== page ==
IF INTERNAL plans come to life, the City of Portland could supply mobile restrooms and laundry service for its growing homeless population in coming months.
And if a request by one city bureau is approved, the city will pay for ramped-up campsite “cleanups” on par with the massive 2016 effort that saw hundreds of homeless people moved off the Springwater Corridor trail.
In total, these efforts could amount to nearly $450,000 more than what’s currently budgeted to battle Portland’s homelessness crisis—a notable allotment given Mayor Ted Wheeler’s heartburn about ever-greater sums of the city’s general fund being spent to fight the problem. They also highlight part of Wheeler’s homelessness strategy that’s gotten relatively little attention: He’s cleaning and clearing out homeless camps at an unprecedented clip, and getting serious about other means of tamping down the “livability” problems they can bring.
“Whereas we cleaned six campsites the first week I took office, this last week we cleaned 40,” Wheeler said at a press conference earlier this month (not bothering to mention that he took office during severe weather conditions, when cleanups are deprioritized). “We increased funding for posting and cleaning up camps that were impacted by public health, public safety, or environmental issues by over 350 percent in this budget.”
With that money, the city has sharply increased the contractors it hires to clean up human waste and clear out campsites—from four workers last summer to 16 today, according to internal budget documents. Weekly reports posted online list dozens of sites those contractors “clean”—a term that can mean anything from trash pickup to camper displacement.
Now Wheeler’s open to spending more.
The mayor hinted at new laundry and restroom trailers during the press conference earlier this month, saying he hoped business groups would help pitch in. A clearer picture of the proposals comes from internal documents obtained by the Mercury, as well as requests filed in anticipation of an upcoming budget adjustment, in which Portland City Council will dole out $12.3 million in surplus funds.
As part of that process, Wheeler’s office slipped in a last-minute request of $100,000 for a program dubbed “PDX Pit Stops.” Following the lead of cities like Sacramento, San Francisco, and Denver, the program would supply two three-stalled restroom trailers that would serve the Central Eastside and Lents.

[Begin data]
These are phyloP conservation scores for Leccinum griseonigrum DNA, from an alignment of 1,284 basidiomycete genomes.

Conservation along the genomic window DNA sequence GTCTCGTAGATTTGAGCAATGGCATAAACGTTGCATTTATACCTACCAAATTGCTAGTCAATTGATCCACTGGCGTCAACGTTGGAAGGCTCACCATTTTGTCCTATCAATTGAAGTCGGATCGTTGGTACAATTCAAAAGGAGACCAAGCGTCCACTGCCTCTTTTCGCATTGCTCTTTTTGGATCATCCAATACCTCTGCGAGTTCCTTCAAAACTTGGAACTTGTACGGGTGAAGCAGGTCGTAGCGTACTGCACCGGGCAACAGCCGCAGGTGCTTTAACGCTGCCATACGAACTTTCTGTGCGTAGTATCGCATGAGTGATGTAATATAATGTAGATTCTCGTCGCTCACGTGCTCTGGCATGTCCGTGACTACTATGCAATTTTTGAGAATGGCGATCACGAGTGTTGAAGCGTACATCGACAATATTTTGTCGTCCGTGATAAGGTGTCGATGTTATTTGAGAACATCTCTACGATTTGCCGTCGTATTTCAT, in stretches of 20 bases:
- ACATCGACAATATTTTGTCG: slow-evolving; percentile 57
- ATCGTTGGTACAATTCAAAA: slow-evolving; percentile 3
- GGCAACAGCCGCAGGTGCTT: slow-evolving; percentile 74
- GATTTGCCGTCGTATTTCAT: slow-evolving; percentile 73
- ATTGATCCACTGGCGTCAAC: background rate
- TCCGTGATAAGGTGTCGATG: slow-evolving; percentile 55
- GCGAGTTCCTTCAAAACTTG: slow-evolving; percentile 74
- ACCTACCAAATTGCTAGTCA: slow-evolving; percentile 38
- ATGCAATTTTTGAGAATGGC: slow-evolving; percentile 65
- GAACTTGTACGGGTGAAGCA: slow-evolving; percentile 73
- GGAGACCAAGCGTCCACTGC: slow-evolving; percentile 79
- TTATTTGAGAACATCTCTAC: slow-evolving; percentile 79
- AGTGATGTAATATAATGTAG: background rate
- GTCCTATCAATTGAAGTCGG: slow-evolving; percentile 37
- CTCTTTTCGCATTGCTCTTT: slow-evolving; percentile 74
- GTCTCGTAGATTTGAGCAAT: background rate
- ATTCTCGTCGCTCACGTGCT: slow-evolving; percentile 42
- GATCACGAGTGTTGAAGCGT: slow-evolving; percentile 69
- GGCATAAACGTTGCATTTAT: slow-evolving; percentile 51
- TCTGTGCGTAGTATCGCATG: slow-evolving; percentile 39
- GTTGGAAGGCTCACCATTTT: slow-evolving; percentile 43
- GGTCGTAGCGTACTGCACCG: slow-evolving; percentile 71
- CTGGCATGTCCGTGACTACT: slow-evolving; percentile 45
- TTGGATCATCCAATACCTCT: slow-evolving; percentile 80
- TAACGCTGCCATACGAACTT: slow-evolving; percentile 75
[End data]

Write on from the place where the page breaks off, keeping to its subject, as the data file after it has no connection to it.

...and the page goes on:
The two neighborhoods include some of the highest concentrations of homeless residents in the city, but have scant access to public restrooms, according to an analysis carried out by the city’s Office of Management and Finance (OMF). That imbalance creates issues.
“The City of Portland’s One-Point-of-Contact system receives hundreds of citizen complaints a day,” reads a project proposal [PDF]. “Many of these are reports of human waste on sidewalks, in city parks and natural areas, and even on private property.”
According to the document, the cost of buying two trailers and operating them five days a week for six months is roughly $159,000—meaning Wheeler’s budget request is likely not enough on its own.
It’s also not necessarily going to be granted. Such late requests are typically a sign that a councilmember is making a project a priority, but mayoral spokesperson Michael Cox tells the Mercury the $100,000 budget ask could get crowded out by competing needs.
“We can also get creative on financing,” Cox says.
There’s even less certainty surrounding a $138,796 proposal [PDF] to purchase and operate a 10-station laundry trailer—an idea city officials say could reduce the amount of discarded clothes city crews pick up, as well as risks from hepatitis and other health hazards.
The city “spent approximately $866,957 in the fiscal year of 2017 on cleaning up property and trash left by homeless individuals in illegal campsites,” reads a proposal for a “Portland Mobile Laundry” pilot project. “It is estimated that approximately 70 percent of these cleanup costs are associated with dirty and used laundry.”
Cox cautions the idea isn’t “fully baked” yet, but according to the proposal, a laundry trailer would be available Monday through Friday from 8 am to 4 pm. Officials have also considered setting up a brick-and-mortar laundry service, or funding vouchers homeless people can use to pay for laundry.
Lastly, the OMF, which Wheeler oversees, has asked for $150,000 as part of the upcoming budget adjustment for its Homelessness and Urban Camping Impact Reduction Program (HUCIRP). The money would be used on “cleanups on the scale of the 2016 Springwater Corridor cleanup” carried out by former Mayor Charlie Hales, the request says, and is needed because “a confluence of events has resulted in unanticipated growth of the homeless population and is challenging the capacity of the program to respond.”
The request warns that “service levels will be impacted” if council denies the request, but OMF says the work was already completed.
“The campsite cleanup funding is backfill for work already carried out this summer,” spokesperson Jen Clodius says, “not new work.”
A City Budget Office analysis (pg. 114) pointed out that HUCIRP was given $500,000 for cleanups in the current city budget, but has only spent something like $170,000. OMF didn’t respond to questions for clarification by the Mercury’s deadline.